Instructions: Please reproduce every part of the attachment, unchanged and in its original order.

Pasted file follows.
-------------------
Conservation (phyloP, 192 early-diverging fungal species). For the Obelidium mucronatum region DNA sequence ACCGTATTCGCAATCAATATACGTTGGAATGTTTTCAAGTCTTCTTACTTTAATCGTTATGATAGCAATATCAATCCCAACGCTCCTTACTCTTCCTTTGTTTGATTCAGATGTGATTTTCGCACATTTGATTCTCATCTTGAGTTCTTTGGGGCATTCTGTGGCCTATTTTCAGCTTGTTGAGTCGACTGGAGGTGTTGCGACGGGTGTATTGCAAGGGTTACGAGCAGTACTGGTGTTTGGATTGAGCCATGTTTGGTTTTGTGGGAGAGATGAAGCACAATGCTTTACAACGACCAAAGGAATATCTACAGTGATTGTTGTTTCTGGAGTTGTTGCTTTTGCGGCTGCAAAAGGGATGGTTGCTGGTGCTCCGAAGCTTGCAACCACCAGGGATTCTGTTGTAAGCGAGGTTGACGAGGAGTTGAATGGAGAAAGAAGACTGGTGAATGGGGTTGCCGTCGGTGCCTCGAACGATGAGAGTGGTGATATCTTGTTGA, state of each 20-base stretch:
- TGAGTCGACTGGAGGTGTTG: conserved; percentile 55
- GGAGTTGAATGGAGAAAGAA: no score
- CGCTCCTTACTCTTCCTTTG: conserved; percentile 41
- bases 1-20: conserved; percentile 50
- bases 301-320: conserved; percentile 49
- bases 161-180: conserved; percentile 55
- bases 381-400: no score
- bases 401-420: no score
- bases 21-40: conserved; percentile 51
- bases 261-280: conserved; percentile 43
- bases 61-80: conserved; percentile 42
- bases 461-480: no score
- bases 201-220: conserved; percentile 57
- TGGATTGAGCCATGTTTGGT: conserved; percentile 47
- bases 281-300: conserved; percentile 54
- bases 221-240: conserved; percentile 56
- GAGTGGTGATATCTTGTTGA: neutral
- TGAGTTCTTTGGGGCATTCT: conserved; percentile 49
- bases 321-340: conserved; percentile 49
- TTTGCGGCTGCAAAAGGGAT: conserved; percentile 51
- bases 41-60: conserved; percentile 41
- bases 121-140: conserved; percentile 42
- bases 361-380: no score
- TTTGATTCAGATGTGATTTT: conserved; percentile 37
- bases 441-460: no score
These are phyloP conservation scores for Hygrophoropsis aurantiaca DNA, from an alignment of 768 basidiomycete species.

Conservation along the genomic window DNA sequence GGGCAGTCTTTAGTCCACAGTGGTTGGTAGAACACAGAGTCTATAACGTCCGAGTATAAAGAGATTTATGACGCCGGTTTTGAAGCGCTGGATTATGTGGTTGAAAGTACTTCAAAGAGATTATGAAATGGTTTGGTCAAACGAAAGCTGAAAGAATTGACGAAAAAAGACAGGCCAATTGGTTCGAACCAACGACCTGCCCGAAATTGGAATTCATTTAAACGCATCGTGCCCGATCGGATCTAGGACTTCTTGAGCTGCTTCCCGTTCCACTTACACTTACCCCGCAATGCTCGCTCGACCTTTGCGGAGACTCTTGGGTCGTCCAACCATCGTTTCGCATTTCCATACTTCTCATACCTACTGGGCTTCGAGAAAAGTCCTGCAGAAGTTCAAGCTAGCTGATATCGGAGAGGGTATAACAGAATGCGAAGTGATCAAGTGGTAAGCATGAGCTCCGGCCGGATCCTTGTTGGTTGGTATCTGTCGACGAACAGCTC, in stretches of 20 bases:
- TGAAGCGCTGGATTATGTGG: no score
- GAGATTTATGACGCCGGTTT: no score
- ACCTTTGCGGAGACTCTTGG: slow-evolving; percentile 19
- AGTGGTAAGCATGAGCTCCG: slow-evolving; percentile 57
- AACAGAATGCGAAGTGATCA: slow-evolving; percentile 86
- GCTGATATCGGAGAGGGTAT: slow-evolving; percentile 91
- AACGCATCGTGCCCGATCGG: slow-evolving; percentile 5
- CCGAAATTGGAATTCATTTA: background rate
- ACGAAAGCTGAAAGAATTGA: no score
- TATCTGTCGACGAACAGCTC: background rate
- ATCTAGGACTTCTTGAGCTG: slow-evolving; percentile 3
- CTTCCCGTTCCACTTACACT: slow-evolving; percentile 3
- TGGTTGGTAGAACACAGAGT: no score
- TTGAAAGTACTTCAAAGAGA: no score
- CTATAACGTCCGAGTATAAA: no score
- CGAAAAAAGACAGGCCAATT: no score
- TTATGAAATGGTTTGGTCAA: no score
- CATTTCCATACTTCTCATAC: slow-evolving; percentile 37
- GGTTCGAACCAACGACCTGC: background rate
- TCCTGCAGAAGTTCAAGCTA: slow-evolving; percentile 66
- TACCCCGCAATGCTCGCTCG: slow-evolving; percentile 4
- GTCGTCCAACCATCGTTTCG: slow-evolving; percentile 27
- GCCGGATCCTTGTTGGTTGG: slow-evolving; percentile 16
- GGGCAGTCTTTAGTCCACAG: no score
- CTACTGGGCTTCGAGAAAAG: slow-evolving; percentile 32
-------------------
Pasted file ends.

Conservation (phyloP, 192 early-diverging fungal species). For the Obelidium mucronatum region DNA sequence ACCGTATTCGCAATCAATATACGTTGGAATGTTTTCAAGTCTTCTTACTTTAATCGTTATGATAGCAATATCAATCCCAACGCTCCTTACTCTTCCTTTGTTTGATTCAGATGTGATTTTCGCACATTTGATTCTCATCTTGAGTTCTTTGGGGCATTCTGTGGCCTATTTTCAGCTTGTTGAGTCGACTGGAGGTGTTGCGACGGGTGTATTGCAAGGGTTACGAGCAGTACTGGTGTTTGGATTGAGCCATGTTTGGTTTTGTGGGAGAGATGAAGCACAATGCTTTACAACGACCAAAGGAATATCTACAGTGATTGTTGTTTCTGGAGTTGTTGCTTTTGCGGCTGCAAAAGGGATGGTTGCTGGTGCTCCGAAGCTTGCAACCACCAGGGATTCTGTTGTAAGCGAGGTTGACGAGGAGTTGAATGGAGAAAGAAGACTGGTGAATGGGGTTGCCGTCGGTGCCTCGAACGATGAGAGTGGTGATATCTTGTTGA, state of each 20-base stretch:
- TGAGTCGACTGGAGGTGTTG: conserved; percentile 55
- GGAGTTGAATGGAGAAAGAA: no score
- CGCTCCTTACTCTTCCTTTG: conserved; percentile 41
- bases 1-20: conserved; percentile 50
- bases 301-320: conserved; percentile 49
- bases 161-180: conserved; percentile 55
- bases 381-400: no score
- bases 401-420: no score
- bases 21-40: conserved; percentile 51
- bases 261-280: conserved; percentile 43
- bases 61-80: conserved; percentile 42
- bases 461-480: no score
- bases 201-220: conserved; percentile 57
- TGGATTGAGCCATGTTTGGT: conserved; percentile 47
- bases 281-300: conserved; percentile 54
- bases 221-240: conserved; percentile 56
- GAGTGGTGATATCTTGTTGA: neutral
- TGAGTTCTTTGGGGCATTCT: conserved; percentile 49
- bases 321-340: conserved; percentile 49
- TTTGCGGCTGCAAAAGGGAT: conserved; percentile 51
- bases 41-60: conserved; percentile 41
- bases 121-140: conserved; percentile 42
- bases 361-380: no score
- TTTGATTCAGATGTGATTTT: conserved; percentile 37
- bases 441-460: no score
These are phyloP conservation scores for Hygrophoropsis aurantiaca DNA, from an alignment of 768 basidiomycete species.

Conservation along the genomic window DNA sequence GGGCAGTCTTTAGTCCACAGTGGTTGGTAGAACACAGAGTCTATAACGTCCGAGTATAAAGAGATTTATGACGCCGGTTTTGAAGCGCTGGATTATGTGGTTGAAAGTACTTCAAAGAGATTATGAAATGGTTTGGTCAAACGAAAGCTGAAAGAATTGACGAAAAAAGACAGGCCAATTGGTTCGAACCAACGACCTGCCCGAAATTGGAATTCATTTAAACGCATCGTGCCCGATCGGATCTAGGACTTCTTGAGCTGCTTCCCGTTCCACTTACACTTACCCCGCAATGCTCGCTCGACCTTTGCGGAGACTCTTGGGTCGTCCAACCATCGTTTCGCATTTCCATACTTCTCATACCTACTGGGCTTCGAGAAAAGTCCTGCAGAAGTTCAAGCTAGCTGATATCGGAGAGGGTATAACAGAATGCGAAGTGATCAAGTGGTAAGCATGAGCTCCGGCCGGATCCTTGTTGGTTGGTATCTGTCGACGAACAGCTC, in stretches of 20 bases:
- TGAAGCGCTGGATTATGTGG: no score
- GAGATTTATGACGCCGGTTT: no score
- ACCTTTGCGGAGACTCTTGG: slow-evolving; percentile 19
- AGTGGTAAGCATGAGCTCCG: slow-evolving; percentile 57
- AACAGAATGCGAAGTGATCA: slow-evolving; percentile 86
- GCTGATATCGGAGAGGGTAT: slow-evolving; percentile 91
- AACGCATCGTGCCCGATCGG: slow-evolving; percentile 5
- CCGAAATTGGAATTCATTTA: background rate
- ACGAAAGCTGAAAGAATTGA: no score
- TATCTGTCGACGAACAGCTC: background rate
- ATCTAGGACTTCTTGAGCTG: slow-evolving; percentile 3
- CTTCCCGTTCCACTTACACT: slow-evolving; percentile 3
- TGGTTGGTAGAACACAGAGT: no score
- TTGAAAGTACTTCAAAGAGA: no score
- CTATAACGTCCGAGTATAAA: no score
- CGAAAAAAGACAGGCCAATT: no score
- TTATGAAATGGTTTGGTCAA: no score
- CATTTCCATACTTCTCATAC: slow-evolving; percentile 37
- GGTTCGAACCAACGACCTGC: background rate
- TCCTGCAGAAGTTCAAGCTA: slow-evolving; percentile 66
- TACCCCGCAATGCTCGCTCG: slow-evolving; percentile 4
- GTCGTCCAACCATCGTTTCG: slow-evolving; percentile 27
- GCCGGATCCTTGTTGGTTGG: slow-evolving; percentile 16
- GGGCAGTCTTTAGTCCACAG: no score
- CTACTGGGCTTCGAGAAAAG: slow-evolving; percentile 32